LISTOWEL – United Way Perth-Huron’s (UWPH) DEBx talk returns for a second year on Nov. 5, with The Voice of Dress, a panel discussion focused on the role of fashion, what dress means to communities and in Canadian society, moderated by last year’s speaker Dr. Laura Morlock. Singer, songwriter, actor and multi-instrumentalist Evangelia Kambites will also perform.
“We’re excited to bring the Women United DEBx talk back again this year,” said UWPH Campaign Co-chair Leslie Edney. “I invite anyone interested in exploring the role of fashion in society to join us. As with last year, we know this year’s DEBx talk will encourage important conversations among friends and communities, along with raising funds for the work related to women and youth UWPH helps support in North Perth.”
Although we often consider fashion to be trivial, the clothing we wear speaks volumes to those around us, most of it subconsciously. An Armani suit on Bay Street communicates wealth and power. A dolly dress on a young girl communicates innocence. And sometimes what we wish to communicate gets misinterpreted by the viewer.
Muslim, Mennonite and Indigenous women in Canada know clothing’s possibilities for empowerment and challenges all too well. Hear panelists Sahver Kuzucuoglu, Melissa Hammell and Anna Wall share their experiences and expertise on what their community’s dress means to them and how it impacts their navigating Canadian society.
Join women from Stratford, St. Marys, Listowel and Huron County; in North Perth, tickets are available for the in-person event at the Listowel Golf Club. Tickets are $50 and admission is limited due to COVID guidelines. For those who prefer to watch from the comfort of home, tickets for the live stream are available for $30. Proceeds raised go toward supporting services for local women and youth including early intervention counselling for youth, counselling for children who have witnessed domestic violence and youth shelter. For a link to purchase tickets visit perthhuron.unitedway.ca.
About Laura Morlock, PhD
Laura Morlock is a scholar and advocate for gender equity, human rights and religious diversity. She speaks and writes on public debates over gender and cultural identity, and the ways these shape North American human rights laws and policies. Her forthcoming book Seaming Canadian: Religious Dress, Multiculturalism, and Identity Performance looks at public battles over women’s bodies through Muslim, Sikh, and Mennonite head covering controversies. Dr. Morlock holds a PhD in Religious Diversity in North America from the University of Waterloo and is a lecturer at Ryerson University’s School of Fashion and Wilfrid Laurier University’s Anthropology Department.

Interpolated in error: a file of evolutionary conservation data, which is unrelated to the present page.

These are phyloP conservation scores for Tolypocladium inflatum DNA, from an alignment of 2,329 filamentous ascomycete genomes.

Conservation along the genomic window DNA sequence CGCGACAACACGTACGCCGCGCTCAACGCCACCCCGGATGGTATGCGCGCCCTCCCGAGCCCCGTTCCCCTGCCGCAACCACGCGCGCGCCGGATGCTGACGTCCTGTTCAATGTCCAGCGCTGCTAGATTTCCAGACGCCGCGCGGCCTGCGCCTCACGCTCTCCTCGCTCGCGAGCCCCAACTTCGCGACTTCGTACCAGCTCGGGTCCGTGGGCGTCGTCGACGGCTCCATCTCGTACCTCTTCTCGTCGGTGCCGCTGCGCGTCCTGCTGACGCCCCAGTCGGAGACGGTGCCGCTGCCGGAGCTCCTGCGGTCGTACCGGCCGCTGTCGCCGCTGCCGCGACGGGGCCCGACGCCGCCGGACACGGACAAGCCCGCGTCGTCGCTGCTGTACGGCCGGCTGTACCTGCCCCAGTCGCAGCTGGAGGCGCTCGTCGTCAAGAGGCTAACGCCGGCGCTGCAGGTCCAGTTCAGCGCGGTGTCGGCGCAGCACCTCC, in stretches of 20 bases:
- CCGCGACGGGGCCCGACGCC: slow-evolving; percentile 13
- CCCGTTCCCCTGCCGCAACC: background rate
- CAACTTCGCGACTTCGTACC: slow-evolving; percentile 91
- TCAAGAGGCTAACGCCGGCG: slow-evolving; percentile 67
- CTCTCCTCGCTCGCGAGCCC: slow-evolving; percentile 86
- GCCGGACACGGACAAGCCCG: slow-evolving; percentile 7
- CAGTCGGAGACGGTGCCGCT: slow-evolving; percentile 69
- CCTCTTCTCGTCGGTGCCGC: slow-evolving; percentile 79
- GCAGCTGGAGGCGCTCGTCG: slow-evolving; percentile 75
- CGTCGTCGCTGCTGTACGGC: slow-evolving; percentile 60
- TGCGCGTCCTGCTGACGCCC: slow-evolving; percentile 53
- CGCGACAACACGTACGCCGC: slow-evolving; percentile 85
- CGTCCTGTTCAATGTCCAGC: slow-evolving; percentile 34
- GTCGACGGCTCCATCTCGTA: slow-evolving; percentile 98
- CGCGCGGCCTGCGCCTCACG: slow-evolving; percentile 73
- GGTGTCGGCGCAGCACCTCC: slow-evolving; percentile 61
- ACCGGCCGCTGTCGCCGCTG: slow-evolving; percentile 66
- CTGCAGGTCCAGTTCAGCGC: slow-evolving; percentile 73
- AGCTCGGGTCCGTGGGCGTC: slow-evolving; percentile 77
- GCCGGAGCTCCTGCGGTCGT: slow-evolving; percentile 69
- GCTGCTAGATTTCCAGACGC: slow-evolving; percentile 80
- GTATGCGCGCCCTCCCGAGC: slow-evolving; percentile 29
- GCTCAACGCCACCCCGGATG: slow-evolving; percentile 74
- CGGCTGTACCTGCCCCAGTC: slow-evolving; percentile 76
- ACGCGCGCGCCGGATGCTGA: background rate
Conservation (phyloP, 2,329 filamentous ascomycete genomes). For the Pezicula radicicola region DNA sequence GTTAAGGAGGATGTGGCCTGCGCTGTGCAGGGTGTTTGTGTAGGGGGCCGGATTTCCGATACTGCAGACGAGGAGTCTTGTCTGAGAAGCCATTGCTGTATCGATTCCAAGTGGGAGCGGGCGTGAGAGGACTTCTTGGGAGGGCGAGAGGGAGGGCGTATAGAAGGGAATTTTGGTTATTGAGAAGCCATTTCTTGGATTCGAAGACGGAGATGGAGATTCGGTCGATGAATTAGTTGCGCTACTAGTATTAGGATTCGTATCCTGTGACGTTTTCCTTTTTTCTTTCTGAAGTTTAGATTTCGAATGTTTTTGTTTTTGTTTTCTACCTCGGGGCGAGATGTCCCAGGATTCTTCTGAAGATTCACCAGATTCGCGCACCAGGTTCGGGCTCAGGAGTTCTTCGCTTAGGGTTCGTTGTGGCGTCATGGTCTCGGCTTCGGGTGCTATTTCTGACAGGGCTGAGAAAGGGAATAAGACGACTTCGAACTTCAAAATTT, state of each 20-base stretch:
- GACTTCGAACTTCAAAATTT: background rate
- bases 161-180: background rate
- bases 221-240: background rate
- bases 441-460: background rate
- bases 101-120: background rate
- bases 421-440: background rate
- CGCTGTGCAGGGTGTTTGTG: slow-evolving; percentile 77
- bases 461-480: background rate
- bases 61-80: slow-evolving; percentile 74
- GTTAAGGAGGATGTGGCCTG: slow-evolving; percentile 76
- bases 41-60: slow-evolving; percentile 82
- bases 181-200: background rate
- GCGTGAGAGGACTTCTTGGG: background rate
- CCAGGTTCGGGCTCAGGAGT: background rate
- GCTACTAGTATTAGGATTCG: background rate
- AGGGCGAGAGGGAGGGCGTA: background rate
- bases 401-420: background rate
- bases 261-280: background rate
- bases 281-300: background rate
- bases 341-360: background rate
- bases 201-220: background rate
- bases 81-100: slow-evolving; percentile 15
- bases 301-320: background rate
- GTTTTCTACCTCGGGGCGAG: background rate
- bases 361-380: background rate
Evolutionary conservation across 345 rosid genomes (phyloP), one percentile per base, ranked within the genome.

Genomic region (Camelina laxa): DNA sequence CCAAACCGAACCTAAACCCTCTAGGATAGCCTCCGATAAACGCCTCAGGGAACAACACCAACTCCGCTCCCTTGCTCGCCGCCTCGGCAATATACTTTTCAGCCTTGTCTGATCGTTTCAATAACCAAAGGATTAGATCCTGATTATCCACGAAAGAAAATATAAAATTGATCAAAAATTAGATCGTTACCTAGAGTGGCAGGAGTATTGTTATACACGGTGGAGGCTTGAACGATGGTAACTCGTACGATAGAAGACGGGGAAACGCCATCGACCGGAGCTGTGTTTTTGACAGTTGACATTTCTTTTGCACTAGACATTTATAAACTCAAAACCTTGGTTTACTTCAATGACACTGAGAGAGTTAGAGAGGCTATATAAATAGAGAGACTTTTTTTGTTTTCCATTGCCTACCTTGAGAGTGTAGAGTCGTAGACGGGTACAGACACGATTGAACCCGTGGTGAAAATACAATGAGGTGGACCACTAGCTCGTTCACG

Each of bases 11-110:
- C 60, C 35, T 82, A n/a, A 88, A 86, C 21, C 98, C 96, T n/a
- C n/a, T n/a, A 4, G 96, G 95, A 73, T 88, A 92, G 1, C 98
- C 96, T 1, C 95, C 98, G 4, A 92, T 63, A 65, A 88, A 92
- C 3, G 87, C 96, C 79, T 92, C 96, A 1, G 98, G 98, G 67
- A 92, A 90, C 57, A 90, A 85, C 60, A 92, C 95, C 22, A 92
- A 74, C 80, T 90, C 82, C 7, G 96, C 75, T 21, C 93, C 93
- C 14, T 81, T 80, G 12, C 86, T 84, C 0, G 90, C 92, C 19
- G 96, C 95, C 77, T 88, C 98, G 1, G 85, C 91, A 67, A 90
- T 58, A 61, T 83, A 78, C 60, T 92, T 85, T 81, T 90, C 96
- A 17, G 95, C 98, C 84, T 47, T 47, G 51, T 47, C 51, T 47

About Sahver Kuzucuoglu
Sahver Kuzucuoglu holds a master’s degree in Religion and Culture, a second MA in Cultural Analysis and Social Theory, and is currently a PhD candidate in Religious Studies at Wilfrid Laurier University. Born in Kitchener to one of the first Turkish families in the region, Sahver has worked for many years as interpreter/translator in the settlement of new Canadians in southern Ontario fuelled by her passion for volunteerism, community, decoloniality, pluraversality and intercultural dialogue. Her current research areas include Turkish Cultural Studies, Sufism, experiences of the invisible minority, as well as the identity negotiation of the ‘minority within a minority.’
About Melissa Hammell
Melissa Hammell is a writer, speaker, and community connector. She has lived in Ottawa, Peterborough and Kitchener-Waterloo and is proud of her Anishinabe and European mixed heritage. She has three energetic young children who share her love for drumming and singing. Melissa has over 20 years of experience working with urban Indigenous communities. As the owner and lead facilitator at Pine Gum Studio, she designs and facilitates local community events and engagements. She is also the vice president of First Peoples Group, a circle of Indigenous consultants that specializes in cultural awareness training, relationship building and project management for a diverse group of clients across the country. Melissa volunteers for several community organizations and serves as president of the board of directors for Tewegan Housing for Aboriginal Youth.
About Anna Wall
Anna Wall is a Low German-speaking aka “Mexican Mennonite,” who grew up in a Mennonite colony in Nuevo Ideal in Durango, Mexico. She writes extensively on her experiences growing up Old Colony Mennonite, including through her blog, Mennopolitan. Anna is a Low German community health worker and interpreter through the Woolwich Community Health Centre and most recently has been busy working with public health for the Low German Mennonite COVID-19 vaccination program. When we’re not in a pandemic, she is responsible for the healthy meal recipe program, literacy and prenatal health program, overseeing special programs for German-speaking children and developing Low German educational videos.
About Evangelia Kambites
A singer-songwriter, actor, dancer and multi-instrumentalist, Evangelia Kambites is a graduate of Queen’s University (BAH) and Randolph College for the Performing Arts. She was the winner of a Jessie Award for Avenue Q and a META award for Adventures of a Black Girl.